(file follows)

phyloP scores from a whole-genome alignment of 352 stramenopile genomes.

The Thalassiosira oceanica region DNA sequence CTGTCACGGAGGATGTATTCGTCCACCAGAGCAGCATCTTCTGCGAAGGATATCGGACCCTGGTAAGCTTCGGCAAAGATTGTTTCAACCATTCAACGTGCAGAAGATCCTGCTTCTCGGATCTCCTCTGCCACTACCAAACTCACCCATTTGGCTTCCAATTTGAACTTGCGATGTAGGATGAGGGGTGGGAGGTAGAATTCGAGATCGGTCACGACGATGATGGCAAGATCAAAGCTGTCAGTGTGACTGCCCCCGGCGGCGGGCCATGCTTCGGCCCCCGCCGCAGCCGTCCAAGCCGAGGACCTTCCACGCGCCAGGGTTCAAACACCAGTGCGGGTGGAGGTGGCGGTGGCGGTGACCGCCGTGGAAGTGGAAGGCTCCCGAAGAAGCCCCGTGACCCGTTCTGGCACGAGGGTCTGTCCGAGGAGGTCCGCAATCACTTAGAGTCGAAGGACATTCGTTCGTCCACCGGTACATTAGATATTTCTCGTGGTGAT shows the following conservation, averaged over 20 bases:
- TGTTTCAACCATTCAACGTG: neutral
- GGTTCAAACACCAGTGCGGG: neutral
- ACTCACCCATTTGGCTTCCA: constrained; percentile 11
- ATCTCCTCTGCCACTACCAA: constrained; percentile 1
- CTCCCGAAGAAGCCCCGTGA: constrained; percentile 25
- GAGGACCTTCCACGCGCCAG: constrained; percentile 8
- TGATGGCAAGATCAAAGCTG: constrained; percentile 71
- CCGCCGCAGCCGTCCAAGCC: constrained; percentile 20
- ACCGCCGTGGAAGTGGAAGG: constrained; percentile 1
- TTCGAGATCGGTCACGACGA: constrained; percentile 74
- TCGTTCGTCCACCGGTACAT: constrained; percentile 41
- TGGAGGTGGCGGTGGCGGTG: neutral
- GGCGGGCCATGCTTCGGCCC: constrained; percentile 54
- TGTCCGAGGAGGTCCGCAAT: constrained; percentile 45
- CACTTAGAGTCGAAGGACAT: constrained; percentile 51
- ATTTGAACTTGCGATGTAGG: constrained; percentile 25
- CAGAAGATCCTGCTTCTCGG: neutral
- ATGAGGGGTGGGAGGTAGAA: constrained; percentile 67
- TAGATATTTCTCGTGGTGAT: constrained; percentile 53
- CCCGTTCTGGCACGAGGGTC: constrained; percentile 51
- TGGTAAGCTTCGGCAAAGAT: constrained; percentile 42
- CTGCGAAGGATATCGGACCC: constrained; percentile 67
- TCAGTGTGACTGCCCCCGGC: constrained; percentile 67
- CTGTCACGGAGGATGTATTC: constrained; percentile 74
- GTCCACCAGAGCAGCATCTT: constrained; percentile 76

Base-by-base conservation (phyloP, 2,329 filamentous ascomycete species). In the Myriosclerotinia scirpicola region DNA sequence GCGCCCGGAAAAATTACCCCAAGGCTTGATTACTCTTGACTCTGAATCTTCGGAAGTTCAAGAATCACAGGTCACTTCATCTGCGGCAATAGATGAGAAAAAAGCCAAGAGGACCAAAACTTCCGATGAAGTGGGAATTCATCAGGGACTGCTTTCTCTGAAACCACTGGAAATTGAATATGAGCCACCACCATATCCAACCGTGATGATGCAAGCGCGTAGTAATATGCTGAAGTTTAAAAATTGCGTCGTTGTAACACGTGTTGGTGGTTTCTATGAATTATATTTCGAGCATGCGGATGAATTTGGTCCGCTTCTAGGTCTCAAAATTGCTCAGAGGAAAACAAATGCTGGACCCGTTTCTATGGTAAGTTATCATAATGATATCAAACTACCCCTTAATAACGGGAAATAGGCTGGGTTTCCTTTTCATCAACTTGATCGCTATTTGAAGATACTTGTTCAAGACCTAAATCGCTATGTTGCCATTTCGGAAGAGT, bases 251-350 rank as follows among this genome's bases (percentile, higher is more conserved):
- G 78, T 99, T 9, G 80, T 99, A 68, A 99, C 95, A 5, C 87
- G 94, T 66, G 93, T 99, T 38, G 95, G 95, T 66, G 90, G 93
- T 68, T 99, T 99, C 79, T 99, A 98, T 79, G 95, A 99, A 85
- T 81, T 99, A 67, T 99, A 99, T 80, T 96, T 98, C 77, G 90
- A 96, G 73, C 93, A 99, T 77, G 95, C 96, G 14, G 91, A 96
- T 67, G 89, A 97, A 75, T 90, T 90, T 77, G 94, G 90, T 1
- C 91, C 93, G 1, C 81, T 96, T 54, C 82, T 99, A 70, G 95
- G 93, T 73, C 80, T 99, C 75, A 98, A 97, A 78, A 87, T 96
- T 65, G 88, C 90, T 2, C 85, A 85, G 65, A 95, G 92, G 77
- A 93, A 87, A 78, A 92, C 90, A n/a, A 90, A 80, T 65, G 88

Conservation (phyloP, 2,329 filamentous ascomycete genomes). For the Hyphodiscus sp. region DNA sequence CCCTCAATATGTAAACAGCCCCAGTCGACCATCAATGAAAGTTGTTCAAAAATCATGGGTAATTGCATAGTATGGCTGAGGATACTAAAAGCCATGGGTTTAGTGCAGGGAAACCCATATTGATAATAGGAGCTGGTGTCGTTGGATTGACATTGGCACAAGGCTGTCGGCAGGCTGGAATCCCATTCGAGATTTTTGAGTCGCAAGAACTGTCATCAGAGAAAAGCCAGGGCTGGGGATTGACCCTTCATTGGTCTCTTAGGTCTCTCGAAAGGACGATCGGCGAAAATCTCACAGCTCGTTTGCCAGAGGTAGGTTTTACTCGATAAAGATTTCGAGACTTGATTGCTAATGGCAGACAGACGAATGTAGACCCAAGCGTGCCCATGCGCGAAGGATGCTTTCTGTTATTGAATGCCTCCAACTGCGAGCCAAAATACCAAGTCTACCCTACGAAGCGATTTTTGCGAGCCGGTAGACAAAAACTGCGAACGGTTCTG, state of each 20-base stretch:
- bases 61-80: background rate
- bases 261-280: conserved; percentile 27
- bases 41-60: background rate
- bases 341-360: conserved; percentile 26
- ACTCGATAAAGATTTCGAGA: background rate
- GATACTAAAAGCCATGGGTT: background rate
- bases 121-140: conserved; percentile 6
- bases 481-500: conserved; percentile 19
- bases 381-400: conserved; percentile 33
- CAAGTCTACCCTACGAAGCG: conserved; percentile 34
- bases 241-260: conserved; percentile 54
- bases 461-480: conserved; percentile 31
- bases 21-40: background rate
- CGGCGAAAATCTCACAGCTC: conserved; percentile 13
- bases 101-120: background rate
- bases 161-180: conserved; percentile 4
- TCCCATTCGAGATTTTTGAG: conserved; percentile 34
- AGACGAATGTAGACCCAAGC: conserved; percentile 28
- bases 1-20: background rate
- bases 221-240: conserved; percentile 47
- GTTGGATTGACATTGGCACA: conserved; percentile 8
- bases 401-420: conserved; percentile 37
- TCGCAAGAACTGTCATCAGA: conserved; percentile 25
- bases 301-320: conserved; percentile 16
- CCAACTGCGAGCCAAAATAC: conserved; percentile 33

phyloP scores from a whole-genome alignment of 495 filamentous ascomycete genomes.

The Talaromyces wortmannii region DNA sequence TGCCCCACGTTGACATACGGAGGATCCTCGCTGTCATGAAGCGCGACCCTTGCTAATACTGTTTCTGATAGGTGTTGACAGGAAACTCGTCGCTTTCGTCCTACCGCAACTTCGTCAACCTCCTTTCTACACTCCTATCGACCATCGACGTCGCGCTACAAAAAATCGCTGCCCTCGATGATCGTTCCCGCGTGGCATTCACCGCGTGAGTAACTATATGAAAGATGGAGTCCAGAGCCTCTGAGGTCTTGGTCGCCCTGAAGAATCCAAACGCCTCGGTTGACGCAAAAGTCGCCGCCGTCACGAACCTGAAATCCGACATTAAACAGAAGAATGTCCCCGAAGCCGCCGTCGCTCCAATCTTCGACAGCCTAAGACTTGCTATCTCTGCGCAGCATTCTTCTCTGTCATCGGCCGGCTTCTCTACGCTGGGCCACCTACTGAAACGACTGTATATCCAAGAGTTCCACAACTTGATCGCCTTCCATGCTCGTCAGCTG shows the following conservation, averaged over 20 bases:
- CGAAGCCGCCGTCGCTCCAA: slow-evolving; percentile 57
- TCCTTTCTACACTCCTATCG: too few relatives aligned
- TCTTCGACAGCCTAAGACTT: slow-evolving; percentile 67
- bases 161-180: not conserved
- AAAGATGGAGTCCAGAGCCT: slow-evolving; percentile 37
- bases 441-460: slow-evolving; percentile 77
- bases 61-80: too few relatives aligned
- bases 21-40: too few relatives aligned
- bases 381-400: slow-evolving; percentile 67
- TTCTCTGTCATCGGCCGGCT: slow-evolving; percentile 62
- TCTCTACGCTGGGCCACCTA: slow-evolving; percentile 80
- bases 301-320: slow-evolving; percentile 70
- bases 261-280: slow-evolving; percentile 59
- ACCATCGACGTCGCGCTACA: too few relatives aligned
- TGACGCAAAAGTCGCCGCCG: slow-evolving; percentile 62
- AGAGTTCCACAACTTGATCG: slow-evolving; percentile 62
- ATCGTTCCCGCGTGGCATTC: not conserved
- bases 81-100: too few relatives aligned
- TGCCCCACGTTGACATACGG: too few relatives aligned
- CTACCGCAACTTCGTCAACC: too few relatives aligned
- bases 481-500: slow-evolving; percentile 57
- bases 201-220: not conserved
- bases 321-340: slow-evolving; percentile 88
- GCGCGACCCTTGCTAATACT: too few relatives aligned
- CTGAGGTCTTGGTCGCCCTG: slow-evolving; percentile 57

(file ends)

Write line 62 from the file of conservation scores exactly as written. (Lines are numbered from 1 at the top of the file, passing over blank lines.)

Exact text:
- TCGCAAGAACTGTCATCAGA: conserved; percentile 25